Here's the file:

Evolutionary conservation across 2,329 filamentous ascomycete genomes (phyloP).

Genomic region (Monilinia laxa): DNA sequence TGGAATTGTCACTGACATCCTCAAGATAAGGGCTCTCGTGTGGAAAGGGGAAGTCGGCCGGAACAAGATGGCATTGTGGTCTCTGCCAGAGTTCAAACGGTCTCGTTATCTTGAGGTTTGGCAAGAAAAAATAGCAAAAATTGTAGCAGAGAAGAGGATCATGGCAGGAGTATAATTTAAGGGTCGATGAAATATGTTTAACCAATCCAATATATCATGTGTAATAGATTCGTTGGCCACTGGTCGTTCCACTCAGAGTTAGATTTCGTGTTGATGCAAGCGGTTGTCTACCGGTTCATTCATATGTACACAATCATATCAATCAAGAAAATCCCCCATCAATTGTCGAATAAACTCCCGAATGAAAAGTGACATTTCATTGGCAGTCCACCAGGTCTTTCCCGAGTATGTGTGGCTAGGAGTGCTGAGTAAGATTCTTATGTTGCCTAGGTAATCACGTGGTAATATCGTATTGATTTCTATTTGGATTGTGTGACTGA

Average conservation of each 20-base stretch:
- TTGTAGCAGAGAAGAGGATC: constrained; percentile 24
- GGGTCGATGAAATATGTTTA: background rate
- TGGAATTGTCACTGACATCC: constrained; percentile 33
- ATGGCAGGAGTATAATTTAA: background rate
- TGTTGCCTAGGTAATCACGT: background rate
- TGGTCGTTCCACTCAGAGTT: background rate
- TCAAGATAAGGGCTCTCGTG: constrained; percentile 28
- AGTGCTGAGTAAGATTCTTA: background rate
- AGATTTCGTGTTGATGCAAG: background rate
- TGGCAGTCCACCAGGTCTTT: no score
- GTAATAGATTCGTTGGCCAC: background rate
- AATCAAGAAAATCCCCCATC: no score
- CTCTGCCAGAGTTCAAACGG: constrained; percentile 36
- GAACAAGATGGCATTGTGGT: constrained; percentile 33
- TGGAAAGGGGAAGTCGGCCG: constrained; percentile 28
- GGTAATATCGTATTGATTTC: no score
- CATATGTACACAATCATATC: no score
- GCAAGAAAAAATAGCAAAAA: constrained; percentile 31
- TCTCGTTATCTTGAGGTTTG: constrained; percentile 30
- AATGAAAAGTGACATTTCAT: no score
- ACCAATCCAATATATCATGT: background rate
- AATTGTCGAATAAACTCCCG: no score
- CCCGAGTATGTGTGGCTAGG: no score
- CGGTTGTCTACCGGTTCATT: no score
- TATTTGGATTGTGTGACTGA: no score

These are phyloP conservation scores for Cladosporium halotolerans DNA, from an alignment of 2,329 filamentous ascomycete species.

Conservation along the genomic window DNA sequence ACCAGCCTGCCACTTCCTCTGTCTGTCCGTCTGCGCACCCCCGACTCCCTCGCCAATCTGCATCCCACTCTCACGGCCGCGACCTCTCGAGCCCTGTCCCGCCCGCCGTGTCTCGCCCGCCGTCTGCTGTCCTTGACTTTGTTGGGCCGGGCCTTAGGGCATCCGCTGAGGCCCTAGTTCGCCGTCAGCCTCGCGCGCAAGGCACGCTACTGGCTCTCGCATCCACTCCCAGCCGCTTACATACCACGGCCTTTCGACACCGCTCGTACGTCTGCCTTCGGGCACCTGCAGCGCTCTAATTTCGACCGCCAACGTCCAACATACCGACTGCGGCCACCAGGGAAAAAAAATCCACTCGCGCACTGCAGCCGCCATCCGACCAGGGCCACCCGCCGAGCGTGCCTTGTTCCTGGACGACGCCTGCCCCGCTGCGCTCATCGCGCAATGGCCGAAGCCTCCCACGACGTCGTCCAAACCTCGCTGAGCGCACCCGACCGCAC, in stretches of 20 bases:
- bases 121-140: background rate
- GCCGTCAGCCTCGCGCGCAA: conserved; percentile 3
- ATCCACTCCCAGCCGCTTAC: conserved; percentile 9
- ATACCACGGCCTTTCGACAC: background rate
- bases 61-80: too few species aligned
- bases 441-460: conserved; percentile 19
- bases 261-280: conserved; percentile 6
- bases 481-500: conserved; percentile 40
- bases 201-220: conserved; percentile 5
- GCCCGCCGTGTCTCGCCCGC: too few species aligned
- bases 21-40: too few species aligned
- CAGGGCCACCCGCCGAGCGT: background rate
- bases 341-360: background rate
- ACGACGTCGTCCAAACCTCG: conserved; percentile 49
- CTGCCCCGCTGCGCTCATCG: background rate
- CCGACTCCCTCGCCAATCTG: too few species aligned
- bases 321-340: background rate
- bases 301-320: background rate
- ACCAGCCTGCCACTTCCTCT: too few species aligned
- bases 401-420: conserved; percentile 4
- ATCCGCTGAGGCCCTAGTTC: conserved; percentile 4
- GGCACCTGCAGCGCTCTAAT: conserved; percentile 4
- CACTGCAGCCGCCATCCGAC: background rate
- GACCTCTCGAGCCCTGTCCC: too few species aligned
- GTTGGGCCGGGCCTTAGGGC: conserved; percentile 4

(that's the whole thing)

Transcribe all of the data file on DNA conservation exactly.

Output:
Evolutionary conservation across 2,329 filamentous ascomycete genomes (phyloP).

Genomic region (Monilinia laxa): DNA sequence TGGAATTGTCACTGACATCCTCAAGATAAGGGCTCTCGTGTGGAAAGGGGAAGTCGGCCGGAACAAGATGGCATTGTGGTCTCTGCCAGAGTTCAAACGGTCTCGTTATCTTGAGGTTTGGCAAGAAAAAATAGCAAAAATTGTAGCAGAGAAGAGGATCATGGCAGGAGTATAATTTAAGGGTCGATGAAATATGTTTAACCAATCCAATATATCATGTGTAATAGATTCGTTGGCCACTGGTCGTTCCACTCAGAGTTAGATTTCGTGTTGATGCAAGCGGTTGTCTACCGGTTCATTCATATGTACACAATCATATCAATCAAGAAAATCCCCCATCAATTGTCGAATAAACTCCCGAATGAAAAGTGACATTTCATTGGCAGTCCACCAGGTCTTTCCCGAGTATGTGTGGCTAGGAGTGCTGAGTAAGATTCTTATGTTGCCTAGGTAATCACGTGGTAATATCGTATTGATTTCTATTTGGATTGTGTGACTGA

Average conservation of each 20-base stretch:
- TTGTAGCAGAGAAGAGGATC: constrained; percentile 24
- GGGTCGATGAAATATGTTTA: background rate
- TGGAATTGTCACTGACATCC: constrained; percentile 33
- ATGGCAGGAGTATAATTTAA: background rate
- TGTTGCCTAGGTAATCACGT: background rate
- TGGTCGTTCCACTCAGAGTT: background rate
- TCAAGATAAGGGCTCTCGTG: constrained; percentile 28
- AGTGCTGAGTAAGATTCTTA: background rate
- AGATTTCGTGTTGATGCAAG: background rate
- TGGCAGTCCACCAGGTCTTT: no score
- GTAATAGATTCGTTGGCCAC: background rate
- AATCAAGAAAATCCCCCATC: no score
- CTCTGCCAGAGTTCAAACGG: constrained; percentile 36
- GAACAAGATGGCATTGTGGT: constrained; percentile 33
- TGGAAAGGGGAAGTCGGCCG: constrained; percentile 28
- GGTAATATCGTATTGATTTC: no score
- CATATGTACACAATCATATC: no score
- GCAAGAAAAAATAGCAAAAA: constrained; percentile 31
- TCTCGTTATCTTGAGGTTTG: constrained; percentile 30
- AATGAAAAGTGACATTTCAT: no score
- ACCAATCCAATATATCATGT: background rate
- AATTGTCGAATAAACTCCCG: no score
- CCCGAGTATGTGTGGCTAGG: no score
- CGGTTGTCTACCGGTTCATT: no score
- TATTTGGATTGTGTGACTGA: no score

These are phyloP conservation scores for Cladosporium halotolerans DNA, from an alignment of 2,329 filamentous ascomycete species.

Conservation along the genomic window DNA sequence ACCAGCCTGCCACTTCCTCTGTCTGTCCGTCTGCGCACCCCCGACTCCCTCGCCAATCTGCATCCCACTCTCACGGCCGCGACCTCTCGAGCCCTGTCCCGCCCGCCGTGTCTCGCCCGCCGTCTGCTGTCCTTGACTTTGTTGGGCCGGGCCTTAGGGCATCCGCTGAGGCCCTAGTTCGCCGTCAGCCTCGCGCGCAAGGCACGCTACTGGCTCTCGCATCCACTCCCAGCCGCTTACATACCACGGCCTTTCGACACCGCTCGTACGTCTGCCTTCGGGCACCTGCAGCGCTCTAATTTCGACCGCCAACGTCCAACATACCGACTGCGGCCACCAGGGAAAAAAAATCCACTCGCGCACTGCAGCCGCCATCCGACCAGGGCCACCCGCCGAGCGTGCCTTGTTCCTGGACGACGCCTGCCCCGCTGCGCTCATCGCGCAATGGCCGAAGCCTCCCACGACGTCGTCCAAACCTCGCTGAGCGCACCCGACCGCAC, in stretches of 20 bases:
- bases 121-140: background rate
- GCCGTCAGCCTCGCGCGCAA: conserved; percentile 3
- ATCCACTCCCAGCCGCTTAC: conserved; percentile 9
- ATACCACGGCCTTTCGACAC: background rate
- bases 61-80: too few species aligned
- bases 441-460: conserved; percentile 19
- bases 261-280: conserved; percentile 6
- bases 481-500: conserved; percentile 40
- bases 201-220: conserved; percentile 5
- GCCCGCCGTGTCTCGCCCGC: too few species aligned
- bases 21-40: too few species aligned
- CAGGGCCACCCGCCGAGCGT: background rate
- bases 341-360: background rate
- ACGACGTCGTCCAAACCTCG: conserved; percentile 49
- CTGCCCCGCTGCGCTCATCG: background rate
- CCGACTCCCTCGCCAATCTG: too few species aligned
- bases 321-340: background rate
- bases 301-320: background rate
- ACCAGCCTGCCACTTCCTCT: too few species aligned
- bases 401-420: conserved; percentile 4
- ATCCGCTGAGGCCCTAGTTC: conserved; percentile 4
- GGCACCTGCAGCGCTCTAAT: conserved; percentile 4
- CACTGCAGCCGCCATCCGAC: background rate
- GACCTCTCGAGCCCTGTCCC: too few species aligned
- GTTGGGCCGGGCCTTAGGGC: conserved; percentile 4